Part III of my Anatomy of… Series. If you want to check out Part I and II, the links are below:
Let’s talk about vertigo. Technically a diagnosis of vertigo should be confined to a sensation of spinning or rotation in the absence of movement. However, for purposes of this conversation we will discuss the wide range of vestibular disorders that are often described as dizziness or vertigo.
When people say they are feeling dizzy it usually means that they have a feeling of being in motion without actually being in motion. It could be the feeling of swaying like a boat, feeling drunk or woozy, feeling a sense of fogginess, or even just really light headed.
It’s not unusual for people to feel these sensations periodically after having too much to drink or after a wild ride on a roller coaster. However, if you have these sensations chronically without a precipitating event, then you likely have chronic vestibular dysfunction.
Chronic vestibular dysfunction is challenging to diagnose and treat. It can be a secondary effect of a different diseases like multiple sclerosis or it can be a primary vestibular disorder like positional vertigo. Either way, these conditions can be related to the following pieces of anatomy:
The Semicircular Canals
When it comes to a true sense of vertigo where you or the world appear to be spinning, then the most likely culprit are these tiny little tubes in your inner ear called the semicircular canals.
These tiny little tubes in your ears are roughly oriented into in the main directions of movement of your head. When you bend your head forward or backward, turn, or bend to the side these little tubes give powerful signals to the brain to let you know where your head is moving in space.
These canals are lined with tiny hair cells called cilia which are your receptors for balance. The canals are also filled with a fluid called endolymph. When your head moves, this fluid moves inside the canals and stimulates these hair cells.
These organs are almost hard wired to movement of your eyes, so that when you move your head in one direction, your eyes reflexively move the opposite way.
What Can Go Wrong?
The most common problem to affect these canals is called benign paroxysmal positional vertigo (BPPV). In this condition, little tiny crystals in the otolith get dislodged and jump around in the semicircular canals. These crystals will move the hair cells in the canal causing them to fire without the appropriate head movement.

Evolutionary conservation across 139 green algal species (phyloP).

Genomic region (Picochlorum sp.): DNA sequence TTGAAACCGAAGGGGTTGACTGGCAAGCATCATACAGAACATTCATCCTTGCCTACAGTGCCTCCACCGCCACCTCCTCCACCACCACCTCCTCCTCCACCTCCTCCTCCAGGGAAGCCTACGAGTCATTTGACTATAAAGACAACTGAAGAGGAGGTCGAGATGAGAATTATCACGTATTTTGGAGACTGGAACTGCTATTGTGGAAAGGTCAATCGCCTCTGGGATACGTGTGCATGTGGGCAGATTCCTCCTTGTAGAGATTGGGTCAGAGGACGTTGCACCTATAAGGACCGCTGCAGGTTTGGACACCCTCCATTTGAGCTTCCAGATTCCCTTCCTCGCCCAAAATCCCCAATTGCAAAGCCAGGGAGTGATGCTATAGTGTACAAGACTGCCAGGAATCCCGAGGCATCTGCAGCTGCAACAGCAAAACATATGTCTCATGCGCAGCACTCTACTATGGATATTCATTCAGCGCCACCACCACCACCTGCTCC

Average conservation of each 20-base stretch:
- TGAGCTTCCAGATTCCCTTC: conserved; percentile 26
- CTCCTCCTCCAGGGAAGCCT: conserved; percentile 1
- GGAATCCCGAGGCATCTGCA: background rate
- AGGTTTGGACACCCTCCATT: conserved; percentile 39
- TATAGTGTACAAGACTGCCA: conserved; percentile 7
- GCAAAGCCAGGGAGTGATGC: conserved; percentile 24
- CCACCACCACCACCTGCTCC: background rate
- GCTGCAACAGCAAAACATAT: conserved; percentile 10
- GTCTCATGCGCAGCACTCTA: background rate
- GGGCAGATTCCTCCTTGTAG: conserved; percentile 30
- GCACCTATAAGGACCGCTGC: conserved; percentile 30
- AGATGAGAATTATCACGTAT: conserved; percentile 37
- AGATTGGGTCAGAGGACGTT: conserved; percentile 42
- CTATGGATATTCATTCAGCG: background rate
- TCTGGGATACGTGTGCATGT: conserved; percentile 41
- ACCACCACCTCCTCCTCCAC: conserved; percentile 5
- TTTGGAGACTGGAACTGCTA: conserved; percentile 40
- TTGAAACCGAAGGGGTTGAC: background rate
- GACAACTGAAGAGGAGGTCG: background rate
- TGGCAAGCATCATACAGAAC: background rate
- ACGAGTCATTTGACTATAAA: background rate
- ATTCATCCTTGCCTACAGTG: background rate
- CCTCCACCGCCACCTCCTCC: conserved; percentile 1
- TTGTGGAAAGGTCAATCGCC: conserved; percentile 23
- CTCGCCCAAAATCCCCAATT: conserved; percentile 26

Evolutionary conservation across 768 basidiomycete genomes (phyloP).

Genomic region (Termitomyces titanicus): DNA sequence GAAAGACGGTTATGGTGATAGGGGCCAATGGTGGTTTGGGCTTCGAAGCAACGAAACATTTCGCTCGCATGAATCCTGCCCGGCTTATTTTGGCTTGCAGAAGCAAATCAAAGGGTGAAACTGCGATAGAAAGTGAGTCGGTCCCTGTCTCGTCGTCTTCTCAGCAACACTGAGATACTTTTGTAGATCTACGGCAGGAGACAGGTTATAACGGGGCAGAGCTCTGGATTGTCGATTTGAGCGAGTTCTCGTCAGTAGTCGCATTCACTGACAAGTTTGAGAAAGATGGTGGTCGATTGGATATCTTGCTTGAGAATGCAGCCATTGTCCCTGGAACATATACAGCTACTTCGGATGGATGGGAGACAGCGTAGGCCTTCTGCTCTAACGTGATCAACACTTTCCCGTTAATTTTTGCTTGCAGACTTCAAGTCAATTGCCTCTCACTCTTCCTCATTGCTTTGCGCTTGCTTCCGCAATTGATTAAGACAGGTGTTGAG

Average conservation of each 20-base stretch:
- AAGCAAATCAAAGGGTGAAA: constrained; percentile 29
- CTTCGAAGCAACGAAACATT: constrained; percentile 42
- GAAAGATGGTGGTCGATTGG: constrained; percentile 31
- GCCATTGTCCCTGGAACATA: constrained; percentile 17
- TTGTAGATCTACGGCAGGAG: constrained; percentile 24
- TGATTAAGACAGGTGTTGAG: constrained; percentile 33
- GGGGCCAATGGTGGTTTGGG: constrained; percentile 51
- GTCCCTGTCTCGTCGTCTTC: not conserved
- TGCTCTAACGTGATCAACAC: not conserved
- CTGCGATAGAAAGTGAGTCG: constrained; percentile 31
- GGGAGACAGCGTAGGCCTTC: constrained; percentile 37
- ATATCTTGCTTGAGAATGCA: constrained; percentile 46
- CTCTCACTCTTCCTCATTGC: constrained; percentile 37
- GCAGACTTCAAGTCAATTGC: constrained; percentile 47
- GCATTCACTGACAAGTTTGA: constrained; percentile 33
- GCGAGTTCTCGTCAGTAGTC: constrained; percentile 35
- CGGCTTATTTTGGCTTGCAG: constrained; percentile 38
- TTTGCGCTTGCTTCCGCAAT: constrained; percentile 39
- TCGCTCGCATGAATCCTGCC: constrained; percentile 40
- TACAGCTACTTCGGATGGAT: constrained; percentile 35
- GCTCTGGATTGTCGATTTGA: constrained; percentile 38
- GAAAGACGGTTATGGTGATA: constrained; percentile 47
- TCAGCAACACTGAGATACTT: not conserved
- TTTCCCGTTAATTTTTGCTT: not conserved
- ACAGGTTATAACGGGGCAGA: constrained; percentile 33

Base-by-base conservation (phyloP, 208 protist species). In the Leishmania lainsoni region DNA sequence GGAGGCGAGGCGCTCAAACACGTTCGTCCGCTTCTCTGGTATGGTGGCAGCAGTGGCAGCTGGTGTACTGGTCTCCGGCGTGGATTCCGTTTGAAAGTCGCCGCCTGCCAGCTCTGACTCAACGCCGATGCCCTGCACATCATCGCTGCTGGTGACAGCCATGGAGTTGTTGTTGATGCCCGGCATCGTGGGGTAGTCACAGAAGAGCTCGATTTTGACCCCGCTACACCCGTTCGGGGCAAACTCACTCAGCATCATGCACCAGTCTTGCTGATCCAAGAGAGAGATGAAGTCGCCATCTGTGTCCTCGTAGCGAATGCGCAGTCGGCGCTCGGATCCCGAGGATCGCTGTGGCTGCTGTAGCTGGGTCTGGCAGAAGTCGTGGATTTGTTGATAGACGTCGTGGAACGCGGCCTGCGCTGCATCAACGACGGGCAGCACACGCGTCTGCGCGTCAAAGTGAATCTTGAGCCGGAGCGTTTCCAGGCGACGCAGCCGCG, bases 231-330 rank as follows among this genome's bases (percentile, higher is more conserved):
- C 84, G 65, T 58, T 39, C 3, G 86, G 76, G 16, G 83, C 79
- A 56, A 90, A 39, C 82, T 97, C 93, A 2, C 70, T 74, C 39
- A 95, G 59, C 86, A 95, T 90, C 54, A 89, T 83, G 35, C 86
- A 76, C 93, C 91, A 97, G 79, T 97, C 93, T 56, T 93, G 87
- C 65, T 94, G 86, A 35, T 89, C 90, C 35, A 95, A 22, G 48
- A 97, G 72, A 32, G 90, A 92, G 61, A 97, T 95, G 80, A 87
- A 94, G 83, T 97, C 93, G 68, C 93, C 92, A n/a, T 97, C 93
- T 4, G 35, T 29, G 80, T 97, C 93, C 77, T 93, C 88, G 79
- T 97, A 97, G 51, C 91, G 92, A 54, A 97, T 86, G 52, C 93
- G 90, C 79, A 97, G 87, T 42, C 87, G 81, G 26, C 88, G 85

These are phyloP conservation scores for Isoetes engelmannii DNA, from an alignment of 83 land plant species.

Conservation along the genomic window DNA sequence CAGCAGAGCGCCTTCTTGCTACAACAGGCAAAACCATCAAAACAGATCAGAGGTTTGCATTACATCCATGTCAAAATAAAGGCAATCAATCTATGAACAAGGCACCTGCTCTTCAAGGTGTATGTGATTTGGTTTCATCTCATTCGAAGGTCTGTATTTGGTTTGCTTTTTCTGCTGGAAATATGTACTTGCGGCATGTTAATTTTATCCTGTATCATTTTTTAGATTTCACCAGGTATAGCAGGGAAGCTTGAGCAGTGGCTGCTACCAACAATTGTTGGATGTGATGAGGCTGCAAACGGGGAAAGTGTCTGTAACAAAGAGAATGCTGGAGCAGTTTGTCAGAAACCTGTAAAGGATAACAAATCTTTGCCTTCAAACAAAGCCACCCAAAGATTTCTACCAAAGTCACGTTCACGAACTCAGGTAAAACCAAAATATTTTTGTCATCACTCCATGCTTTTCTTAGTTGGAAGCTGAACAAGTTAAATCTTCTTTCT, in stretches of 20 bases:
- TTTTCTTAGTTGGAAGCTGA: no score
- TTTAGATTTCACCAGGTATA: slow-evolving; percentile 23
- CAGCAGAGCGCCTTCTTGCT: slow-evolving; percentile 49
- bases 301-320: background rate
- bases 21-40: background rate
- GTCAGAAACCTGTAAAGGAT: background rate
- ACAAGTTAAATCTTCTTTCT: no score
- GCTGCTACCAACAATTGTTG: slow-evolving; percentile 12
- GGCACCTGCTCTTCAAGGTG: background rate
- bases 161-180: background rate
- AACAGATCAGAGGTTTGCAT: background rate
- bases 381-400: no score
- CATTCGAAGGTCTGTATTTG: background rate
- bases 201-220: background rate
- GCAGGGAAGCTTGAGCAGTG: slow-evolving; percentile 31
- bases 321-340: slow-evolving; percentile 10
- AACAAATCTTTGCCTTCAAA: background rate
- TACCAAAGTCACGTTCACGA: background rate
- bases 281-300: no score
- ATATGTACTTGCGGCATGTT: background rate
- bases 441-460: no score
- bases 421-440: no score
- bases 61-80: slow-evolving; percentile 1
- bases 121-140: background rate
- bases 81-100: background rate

When that happens, your inner ear is firing like your head is moving in one direction when it is not actually moving. This causes a sensory mismatch in which the canals almost always win. Therefore your ears tell your brain your head is moving, and your eyes will start moving inappropriately to match it, and now the world is perceived as spinning.
The Otolithic Organs
The otoliths are a pair of small swellings in the inner ear called the utricle and the saccule. Like the semicircular canals, they are lined with small hair cells that become stimulated by the movement of fluid and crystals as the head moves. For ease of understanding, the utricle is a more horizontal structure and detects side to side motion of the head, while the saccule is more vertically oriented and detects up-down movements.
These play a huge role in the brain’s perception of gravity. As a chiropractor, this plays a huge role in what we do. One of the first signs of a problem in these little organs is the presence of head tilt. Over time, this head tilt can start causing neck pain and headache.
What Can Go Wrong?
The otolithic organs are not understood as well as the semicircular canals. The crystals that cause BPPV are dislodged from the utricle and they may play a role in otolithic disorders.
When the otoliths are involved, you are less likely to feel the “spinning” type of vertigo, but more likely to have a sense of tipping over, walking off balance, or feeling like you’re rocking on a boat. The otoliths are also likely to be implicated in motion sickness.
This can also lead to abnormal head tilts, blurry vision, neck pain, and headaches. You can read more about that here:
The otoliths are susceptible to toxicity from certain medications and various enviornmental toxins. When substances affect the inner ear, it can cause ringing in the ears and balance disorders. Substances like certain antibiotics, heart medications, aspirin, diuretics, chemotherapy compounds, and more. One of the most common compounds I see that is ototoxic includes neurontin. A common drug used to treat chronic pain and neurological disorders.
The otoliths can also be prone to traumatic head injury, but we’ll get more into that shortly.
The Vestibulocochlear nerve